Woody McMillin of the Tennessee Department of Health told Food Poisoning Bulletin that they are investigating an outbreak of illness among people who have attended the Irish Festival in Erin. At least 50 people have become ill.
Lab reports have indicated that some of the patients have tested positive for Salmonella enterica. Mr. McMillin added that “we have also heard from many people who attended the festival who did not become sick, and as part of our investigation we are working to complete interviews with them.”
The Festival, which is held every year at the end of July, is usually attended by about 20,000 people. The event benefits St. Patrick’s School in McEwen, Tennessee. The attendees start getting sick a few days after the event picnic. The Health Department is testing food items from the event, but have not identified the source of the illness. Many types of foods were served at the picnic, including hot dogs, hamburgers, chicken, and other typical picnic fare.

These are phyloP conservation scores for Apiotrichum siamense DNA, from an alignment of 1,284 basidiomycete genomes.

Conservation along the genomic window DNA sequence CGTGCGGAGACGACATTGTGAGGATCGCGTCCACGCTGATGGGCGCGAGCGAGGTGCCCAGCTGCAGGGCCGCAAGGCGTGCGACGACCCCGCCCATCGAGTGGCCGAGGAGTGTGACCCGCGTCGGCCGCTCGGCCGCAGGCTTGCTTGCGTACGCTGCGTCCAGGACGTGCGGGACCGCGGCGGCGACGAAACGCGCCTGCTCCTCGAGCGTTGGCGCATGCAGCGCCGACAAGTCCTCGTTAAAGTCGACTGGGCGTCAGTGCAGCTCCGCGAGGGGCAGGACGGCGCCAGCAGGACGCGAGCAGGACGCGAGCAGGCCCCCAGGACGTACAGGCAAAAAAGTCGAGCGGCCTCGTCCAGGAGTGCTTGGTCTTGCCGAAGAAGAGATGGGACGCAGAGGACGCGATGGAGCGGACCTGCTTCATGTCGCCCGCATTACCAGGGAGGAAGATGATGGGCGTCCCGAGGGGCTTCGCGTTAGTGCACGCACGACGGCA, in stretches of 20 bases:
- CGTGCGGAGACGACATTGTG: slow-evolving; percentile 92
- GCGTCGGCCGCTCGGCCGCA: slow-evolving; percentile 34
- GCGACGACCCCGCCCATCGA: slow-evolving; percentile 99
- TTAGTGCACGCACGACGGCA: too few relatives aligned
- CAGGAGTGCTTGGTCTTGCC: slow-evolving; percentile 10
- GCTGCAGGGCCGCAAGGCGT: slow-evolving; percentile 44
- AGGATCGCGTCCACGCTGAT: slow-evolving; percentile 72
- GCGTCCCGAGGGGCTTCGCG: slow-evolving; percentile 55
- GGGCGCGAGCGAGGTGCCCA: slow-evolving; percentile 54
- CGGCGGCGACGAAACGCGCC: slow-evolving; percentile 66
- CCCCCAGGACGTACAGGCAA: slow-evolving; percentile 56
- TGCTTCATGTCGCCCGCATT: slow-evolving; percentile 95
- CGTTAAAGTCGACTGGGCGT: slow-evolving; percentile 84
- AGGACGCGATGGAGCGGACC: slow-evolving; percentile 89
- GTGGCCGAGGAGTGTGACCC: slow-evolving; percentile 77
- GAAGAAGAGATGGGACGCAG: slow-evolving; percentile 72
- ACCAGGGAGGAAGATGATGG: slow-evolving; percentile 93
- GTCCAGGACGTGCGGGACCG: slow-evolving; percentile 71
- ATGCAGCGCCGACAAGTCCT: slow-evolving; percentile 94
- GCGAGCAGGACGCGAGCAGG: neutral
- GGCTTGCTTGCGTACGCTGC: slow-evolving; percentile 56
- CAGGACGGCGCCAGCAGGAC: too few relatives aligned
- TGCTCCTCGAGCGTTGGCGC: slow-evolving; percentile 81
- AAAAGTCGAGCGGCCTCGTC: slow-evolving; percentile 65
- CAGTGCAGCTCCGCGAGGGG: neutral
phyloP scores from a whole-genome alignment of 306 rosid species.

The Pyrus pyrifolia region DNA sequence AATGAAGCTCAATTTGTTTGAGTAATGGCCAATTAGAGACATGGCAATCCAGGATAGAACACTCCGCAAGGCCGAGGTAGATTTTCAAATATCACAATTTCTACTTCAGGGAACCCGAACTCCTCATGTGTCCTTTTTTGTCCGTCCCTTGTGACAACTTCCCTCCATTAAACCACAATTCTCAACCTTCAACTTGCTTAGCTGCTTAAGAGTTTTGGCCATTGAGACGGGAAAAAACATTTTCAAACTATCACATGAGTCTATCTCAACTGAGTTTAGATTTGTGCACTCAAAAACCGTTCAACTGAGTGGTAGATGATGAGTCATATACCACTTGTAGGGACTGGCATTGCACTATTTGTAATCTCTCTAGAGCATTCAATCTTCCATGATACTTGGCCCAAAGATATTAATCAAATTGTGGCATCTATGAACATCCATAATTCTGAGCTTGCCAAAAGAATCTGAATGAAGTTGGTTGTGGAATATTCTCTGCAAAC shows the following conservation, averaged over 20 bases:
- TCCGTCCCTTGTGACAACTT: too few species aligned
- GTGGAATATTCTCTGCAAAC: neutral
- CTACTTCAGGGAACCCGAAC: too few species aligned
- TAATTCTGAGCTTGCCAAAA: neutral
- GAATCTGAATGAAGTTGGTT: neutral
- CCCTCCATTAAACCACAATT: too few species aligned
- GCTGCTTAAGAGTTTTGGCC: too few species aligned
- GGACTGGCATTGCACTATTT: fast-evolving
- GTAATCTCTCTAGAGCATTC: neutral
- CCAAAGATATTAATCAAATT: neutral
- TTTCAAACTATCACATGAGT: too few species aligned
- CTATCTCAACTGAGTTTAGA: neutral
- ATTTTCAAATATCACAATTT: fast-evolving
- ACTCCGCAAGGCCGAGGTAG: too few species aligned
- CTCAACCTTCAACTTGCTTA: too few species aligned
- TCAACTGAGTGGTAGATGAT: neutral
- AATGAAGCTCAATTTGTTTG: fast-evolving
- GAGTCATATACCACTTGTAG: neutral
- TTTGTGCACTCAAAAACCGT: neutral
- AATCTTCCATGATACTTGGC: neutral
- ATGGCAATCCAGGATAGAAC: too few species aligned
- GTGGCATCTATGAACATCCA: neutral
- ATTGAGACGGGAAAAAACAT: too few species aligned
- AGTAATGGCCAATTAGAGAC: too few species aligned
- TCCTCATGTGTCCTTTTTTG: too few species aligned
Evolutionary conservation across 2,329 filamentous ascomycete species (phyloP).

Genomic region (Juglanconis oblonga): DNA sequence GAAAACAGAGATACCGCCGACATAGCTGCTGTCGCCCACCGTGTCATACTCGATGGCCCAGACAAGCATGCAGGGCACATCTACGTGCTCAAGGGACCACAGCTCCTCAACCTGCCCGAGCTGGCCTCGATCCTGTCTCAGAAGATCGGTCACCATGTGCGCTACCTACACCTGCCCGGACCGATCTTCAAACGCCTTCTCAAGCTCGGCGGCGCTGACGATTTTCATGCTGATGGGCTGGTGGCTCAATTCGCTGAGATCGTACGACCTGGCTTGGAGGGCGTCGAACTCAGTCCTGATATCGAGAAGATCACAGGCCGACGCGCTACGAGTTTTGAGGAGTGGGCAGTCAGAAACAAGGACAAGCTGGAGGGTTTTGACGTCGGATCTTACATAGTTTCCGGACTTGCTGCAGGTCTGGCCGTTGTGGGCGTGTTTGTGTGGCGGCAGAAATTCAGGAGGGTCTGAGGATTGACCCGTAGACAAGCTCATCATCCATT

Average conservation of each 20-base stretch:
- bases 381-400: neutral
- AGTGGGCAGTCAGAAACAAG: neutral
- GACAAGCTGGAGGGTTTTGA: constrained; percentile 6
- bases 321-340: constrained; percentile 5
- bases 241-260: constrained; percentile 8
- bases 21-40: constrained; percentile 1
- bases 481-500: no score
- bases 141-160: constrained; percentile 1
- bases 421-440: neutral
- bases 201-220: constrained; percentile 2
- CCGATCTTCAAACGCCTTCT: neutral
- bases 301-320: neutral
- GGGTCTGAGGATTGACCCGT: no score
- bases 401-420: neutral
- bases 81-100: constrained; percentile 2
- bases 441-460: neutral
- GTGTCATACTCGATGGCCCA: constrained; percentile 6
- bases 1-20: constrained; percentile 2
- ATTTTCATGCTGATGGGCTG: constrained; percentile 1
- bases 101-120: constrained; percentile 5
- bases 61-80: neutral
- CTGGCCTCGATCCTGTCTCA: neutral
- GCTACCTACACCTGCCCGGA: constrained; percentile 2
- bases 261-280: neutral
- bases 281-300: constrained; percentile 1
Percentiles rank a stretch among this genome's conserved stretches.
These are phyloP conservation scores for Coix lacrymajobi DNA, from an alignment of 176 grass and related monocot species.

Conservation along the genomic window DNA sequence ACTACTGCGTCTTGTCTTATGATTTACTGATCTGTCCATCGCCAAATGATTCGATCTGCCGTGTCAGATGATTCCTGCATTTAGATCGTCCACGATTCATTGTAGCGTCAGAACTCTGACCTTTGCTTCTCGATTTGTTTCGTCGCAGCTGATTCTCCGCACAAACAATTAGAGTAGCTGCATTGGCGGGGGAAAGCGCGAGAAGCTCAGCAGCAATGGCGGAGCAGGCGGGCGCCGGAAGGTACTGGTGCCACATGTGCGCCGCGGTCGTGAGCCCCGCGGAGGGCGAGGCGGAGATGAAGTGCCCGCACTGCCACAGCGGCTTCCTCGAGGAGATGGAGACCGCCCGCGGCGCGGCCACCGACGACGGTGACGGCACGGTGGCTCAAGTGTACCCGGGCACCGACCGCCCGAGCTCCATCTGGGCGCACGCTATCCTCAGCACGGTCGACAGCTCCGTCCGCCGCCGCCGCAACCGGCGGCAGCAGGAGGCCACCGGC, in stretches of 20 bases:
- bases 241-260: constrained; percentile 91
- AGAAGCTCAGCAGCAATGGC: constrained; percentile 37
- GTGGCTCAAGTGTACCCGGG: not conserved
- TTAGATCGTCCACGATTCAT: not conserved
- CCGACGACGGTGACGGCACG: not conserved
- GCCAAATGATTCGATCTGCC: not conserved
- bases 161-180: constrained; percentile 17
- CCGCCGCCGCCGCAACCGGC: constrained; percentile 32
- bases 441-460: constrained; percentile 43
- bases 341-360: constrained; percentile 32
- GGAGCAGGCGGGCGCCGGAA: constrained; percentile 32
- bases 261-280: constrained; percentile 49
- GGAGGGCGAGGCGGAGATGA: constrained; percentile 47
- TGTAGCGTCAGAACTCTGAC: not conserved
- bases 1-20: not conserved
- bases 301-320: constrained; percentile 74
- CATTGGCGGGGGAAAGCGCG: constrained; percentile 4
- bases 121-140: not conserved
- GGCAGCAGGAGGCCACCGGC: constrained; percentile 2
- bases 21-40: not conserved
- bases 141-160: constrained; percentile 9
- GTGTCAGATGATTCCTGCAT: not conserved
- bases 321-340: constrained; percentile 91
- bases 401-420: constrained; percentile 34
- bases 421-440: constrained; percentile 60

If you have attended this picnic and have been ill with the symptoms of Salmonella, see your doctor and tell her that you were at this event. Some people who did get sick most likely didn’t see a doctor, since most foodborne illness cases are unreported. But a single patient might have clues that will solve the mytery.
Salmonella enterica is found in beef, chicken, and eggs. Symptoms of Salmonella foodborne illness include diarrhea, fever, and abdominal cramps. Symptoms usually start about 12 hours to 3 days after infection. The illness can last up to a week. Most people get better without treatment, but anyone in a high risk group may suffer dehydration. Complications of salmonellosis can include Reiter’s syndrome, which can cause reactive chronic arthritis.